Adaptive Signal Control Algorithms for Connected Systems

Traffic congestion at a signalized intersection greatly reduces the travel time reliability in urban areas. Adaptive signal control system (ASCS) is an advanced traffic signal control technology that regulates the signal phasing and timings considering the traffic patterns in real-time in order to reduce traffic congestion. Real-time prediction of traffic queue length can be used to adjust the signal phasing and timing for different traffic movements at a signalized intersection with ASCS. The accuracy of the queue length prediction model varies based on the many factors, such as the stochastic nature of the vehicle arrival rates at an intersection, time of the day, weather and driver characteristics. In addition, accurate queue length prediction for multilane undersaturated and saturated traffic scenarios at signalized intersections is challenging. The objective of this study is to develop short-term queue length prediction models for signalized intersections that can be leveraged by adaptive traffic signal control systems using four variations of Grey systems: (i) the first-order single variable Grey model (GM(1,1)); (ii) GM(1,1) with Fourier error corrections (EGM); (iii) the Grey Verhulst model (GVM); and (iv) GVM with Fourier error corrections (EGVM). The efficacy of the Grey models is that they facilitate fast processing as these models do not require the large amount of data that would be needed in artificial intelligence models and these models are able to adapt to stochastic changes, unlike statistical models. We have conducted a case study using queue length data from five intersections with adaptive traffic signal control on a calibrated roadway network in Lexington, South Carolina, utilizing a microscopic traffic simulator. Grey models were compared with five other baseline time-series forecasting models: Autoregressive (AR) model, Logistic Smooth Transition Autoregressive (LSTAR) model, Neural Networks (NNETS) model, Additive non-linear Autoregressive model (AAR) and long short-term memory (LSTM) neural network model. Based on our analyses, we found that EGVM could reduce the prediction error over the closest competing models, i.e., LSTM and AAR, in predicting average and maximum queue lengths by 40% and 42% in terms of Root Mean Squared Error (RMSE), and 51% and 50% in terms of Mean Absolute Error (MAE), respectively.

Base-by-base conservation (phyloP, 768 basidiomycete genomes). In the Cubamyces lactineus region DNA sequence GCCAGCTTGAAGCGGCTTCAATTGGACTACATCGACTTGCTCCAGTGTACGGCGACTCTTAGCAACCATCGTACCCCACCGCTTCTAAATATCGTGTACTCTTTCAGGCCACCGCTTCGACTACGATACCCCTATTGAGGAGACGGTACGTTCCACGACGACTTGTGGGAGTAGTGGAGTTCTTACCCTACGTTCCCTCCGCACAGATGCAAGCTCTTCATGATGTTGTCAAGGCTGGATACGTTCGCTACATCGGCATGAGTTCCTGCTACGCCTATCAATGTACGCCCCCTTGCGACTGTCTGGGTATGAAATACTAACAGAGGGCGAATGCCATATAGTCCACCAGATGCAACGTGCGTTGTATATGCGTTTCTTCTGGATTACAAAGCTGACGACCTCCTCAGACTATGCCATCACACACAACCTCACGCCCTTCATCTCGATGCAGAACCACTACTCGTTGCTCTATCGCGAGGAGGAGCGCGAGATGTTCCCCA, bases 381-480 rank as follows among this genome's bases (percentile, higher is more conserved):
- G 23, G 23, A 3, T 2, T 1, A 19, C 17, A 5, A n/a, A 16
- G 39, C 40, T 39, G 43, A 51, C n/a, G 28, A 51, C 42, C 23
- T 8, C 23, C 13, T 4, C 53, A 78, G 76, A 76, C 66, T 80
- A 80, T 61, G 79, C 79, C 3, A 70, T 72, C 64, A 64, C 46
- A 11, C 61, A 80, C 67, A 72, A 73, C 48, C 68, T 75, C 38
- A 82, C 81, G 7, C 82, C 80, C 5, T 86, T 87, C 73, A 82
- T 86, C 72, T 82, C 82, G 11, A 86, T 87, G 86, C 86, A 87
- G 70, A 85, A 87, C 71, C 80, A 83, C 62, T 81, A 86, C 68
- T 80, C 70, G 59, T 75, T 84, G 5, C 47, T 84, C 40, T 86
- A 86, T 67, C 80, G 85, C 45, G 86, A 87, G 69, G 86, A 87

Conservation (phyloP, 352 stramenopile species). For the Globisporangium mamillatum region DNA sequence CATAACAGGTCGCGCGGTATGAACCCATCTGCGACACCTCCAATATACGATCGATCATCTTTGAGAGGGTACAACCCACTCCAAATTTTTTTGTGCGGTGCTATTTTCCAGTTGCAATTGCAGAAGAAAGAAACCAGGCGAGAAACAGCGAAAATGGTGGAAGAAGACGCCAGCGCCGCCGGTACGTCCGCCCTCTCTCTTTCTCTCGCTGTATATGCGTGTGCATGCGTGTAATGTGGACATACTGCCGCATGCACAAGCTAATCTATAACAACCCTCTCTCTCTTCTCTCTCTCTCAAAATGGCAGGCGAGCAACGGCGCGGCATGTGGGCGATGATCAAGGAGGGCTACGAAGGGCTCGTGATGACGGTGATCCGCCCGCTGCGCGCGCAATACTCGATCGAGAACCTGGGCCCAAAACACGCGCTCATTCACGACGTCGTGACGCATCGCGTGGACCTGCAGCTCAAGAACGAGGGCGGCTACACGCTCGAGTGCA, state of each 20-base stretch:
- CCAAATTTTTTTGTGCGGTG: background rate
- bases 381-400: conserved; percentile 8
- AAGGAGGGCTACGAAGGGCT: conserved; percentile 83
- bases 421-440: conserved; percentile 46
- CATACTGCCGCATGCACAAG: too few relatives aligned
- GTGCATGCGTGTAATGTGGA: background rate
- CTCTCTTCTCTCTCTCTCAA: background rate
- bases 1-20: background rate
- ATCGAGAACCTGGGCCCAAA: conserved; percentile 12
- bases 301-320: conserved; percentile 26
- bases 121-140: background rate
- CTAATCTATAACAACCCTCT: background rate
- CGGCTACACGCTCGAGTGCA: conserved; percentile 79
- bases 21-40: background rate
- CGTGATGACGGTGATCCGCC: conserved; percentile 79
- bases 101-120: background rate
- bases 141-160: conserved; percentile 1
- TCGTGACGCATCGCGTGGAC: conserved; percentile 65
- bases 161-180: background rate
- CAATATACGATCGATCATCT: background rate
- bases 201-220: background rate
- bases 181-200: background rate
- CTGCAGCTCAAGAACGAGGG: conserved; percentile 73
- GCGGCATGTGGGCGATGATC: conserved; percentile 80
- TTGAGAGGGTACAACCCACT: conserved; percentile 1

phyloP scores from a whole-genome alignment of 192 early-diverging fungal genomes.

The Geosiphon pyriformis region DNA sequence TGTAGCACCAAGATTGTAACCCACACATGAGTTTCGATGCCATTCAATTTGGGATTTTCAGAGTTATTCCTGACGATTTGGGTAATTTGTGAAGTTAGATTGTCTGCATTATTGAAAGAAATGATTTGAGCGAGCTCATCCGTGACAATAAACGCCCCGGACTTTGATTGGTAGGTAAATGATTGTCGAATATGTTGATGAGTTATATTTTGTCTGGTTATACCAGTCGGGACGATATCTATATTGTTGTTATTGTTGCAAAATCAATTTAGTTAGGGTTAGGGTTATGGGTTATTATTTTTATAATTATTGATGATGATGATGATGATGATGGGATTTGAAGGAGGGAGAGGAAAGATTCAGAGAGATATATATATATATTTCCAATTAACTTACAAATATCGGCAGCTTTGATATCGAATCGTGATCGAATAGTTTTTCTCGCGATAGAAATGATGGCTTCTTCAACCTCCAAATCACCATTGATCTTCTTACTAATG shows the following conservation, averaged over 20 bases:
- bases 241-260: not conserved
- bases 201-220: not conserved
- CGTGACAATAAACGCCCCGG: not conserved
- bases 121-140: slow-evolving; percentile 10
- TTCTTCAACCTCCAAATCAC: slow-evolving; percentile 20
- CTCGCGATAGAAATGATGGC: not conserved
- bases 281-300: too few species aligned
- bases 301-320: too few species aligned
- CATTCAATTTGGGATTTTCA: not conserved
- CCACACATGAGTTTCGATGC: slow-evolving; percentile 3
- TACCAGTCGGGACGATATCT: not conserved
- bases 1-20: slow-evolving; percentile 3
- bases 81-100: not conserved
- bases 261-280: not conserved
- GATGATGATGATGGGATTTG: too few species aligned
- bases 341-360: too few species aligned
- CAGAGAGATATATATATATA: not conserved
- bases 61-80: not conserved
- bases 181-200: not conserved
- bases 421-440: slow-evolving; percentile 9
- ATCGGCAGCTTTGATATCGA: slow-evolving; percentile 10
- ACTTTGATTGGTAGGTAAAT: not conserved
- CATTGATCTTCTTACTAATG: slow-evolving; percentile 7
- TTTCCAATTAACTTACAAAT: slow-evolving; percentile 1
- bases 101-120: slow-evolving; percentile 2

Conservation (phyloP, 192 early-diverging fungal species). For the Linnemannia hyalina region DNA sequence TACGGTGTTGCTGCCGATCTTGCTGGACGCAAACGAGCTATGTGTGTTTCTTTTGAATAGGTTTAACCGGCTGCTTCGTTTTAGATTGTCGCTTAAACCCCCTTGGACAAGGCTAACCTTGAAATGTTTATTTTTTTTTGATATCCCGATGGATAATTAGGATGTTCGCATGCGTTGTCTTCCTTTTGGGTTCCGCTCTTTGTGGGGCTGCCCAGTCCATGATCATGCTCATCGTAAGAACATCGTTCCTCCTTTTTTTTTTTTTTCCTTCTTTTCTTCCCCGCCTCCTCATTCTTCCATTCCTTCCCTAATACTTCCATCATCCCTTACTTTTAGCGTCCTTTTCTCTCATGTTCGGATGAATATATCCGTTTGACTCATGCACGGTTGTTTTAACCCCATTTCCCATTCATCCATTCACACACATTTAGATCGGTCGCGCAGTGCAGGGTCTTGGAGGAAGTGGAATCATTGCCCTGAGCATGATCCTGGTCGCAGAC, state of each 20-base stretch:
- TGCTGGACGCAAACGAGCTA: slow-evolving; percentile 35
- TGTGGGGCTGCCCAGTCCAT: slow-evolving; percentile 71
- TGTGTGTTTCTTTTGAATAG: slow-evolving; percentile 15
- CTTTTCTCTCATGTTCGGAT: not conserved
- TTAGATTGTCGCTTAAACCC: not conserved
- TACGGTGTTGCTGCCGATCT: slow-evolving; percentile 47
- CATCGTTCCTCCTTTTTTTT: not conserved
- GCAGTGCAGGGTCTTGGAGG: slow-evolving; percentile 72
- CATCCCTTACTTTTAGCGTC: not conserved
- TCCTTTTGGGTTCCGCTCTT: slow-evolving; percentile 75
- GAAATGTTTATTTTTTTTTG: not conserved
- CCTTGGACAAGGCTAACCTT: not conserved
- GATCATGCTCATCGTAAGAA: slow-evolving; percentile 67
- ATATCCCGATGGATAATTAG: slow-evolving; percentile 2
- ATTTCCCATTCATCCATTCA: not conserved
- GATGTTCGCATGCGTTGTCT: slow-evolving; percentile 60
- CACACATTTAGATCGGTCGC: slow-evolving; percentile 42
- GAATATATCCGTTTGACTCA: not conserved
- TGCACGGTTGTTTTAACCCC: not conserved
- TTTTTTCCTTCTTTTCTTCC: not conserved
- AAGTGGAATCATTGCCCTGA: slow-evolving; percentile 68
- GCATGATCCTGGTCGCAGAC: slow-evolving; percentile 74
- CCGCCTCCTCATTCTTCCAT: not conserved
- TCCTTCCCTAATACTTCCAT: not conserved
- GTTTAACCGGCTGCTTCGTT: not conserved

Project

  • Status: Completed
  • Funding: $13357
  • Contract Numbers:

    69A3551747117

  • Sponsor Organizations:

    University Transportation Center Program

    1200 New Jersey Avenue, SE
    Washington, DC  United States  20590

    Clemson University

    216 Lowry Hall
    Clemson, SC, SC  United States  29634

    Benedict College

    1600 Harden Street
    Columbia, South Carolina  United States  29204

    Office of the Assistant Secretary for Research and Technology

    University Transportation Centers Program
    Department of Transportation
    Washington, DC  United States  20590
  • Managing Organizations:

    Benedict College

    1600 Harden Street
    Columbia, South Carolina  United States  29204
  • Project Managers:

    Comert, Gurcan

  • Performing Organizations:

    Benedict College

    1600 Harden Street
    Columbia, South Carolina  United States  29204
  • Principal Investigators:

    Chowdhury, Mashrur

    Comert, Gurcan

    Rahman, M

    Khan, Md Zadid

  • Start Date: 20171001
  • Expected Completion Date: 20200331
  • Actual Completion Date: 0
  • USDOT Program: University Transportation Centers

Subject/Index Terms

Filing Info

  • Accession Number: 01674913
  • Record Type: Research project
  • Source Agency: Center for Connected Multimodal Mobility
  • Contract Numbers: 69A3551747117
  • Files: UTC, RiP
  • Created Date: Jul 10 2018 2:49PM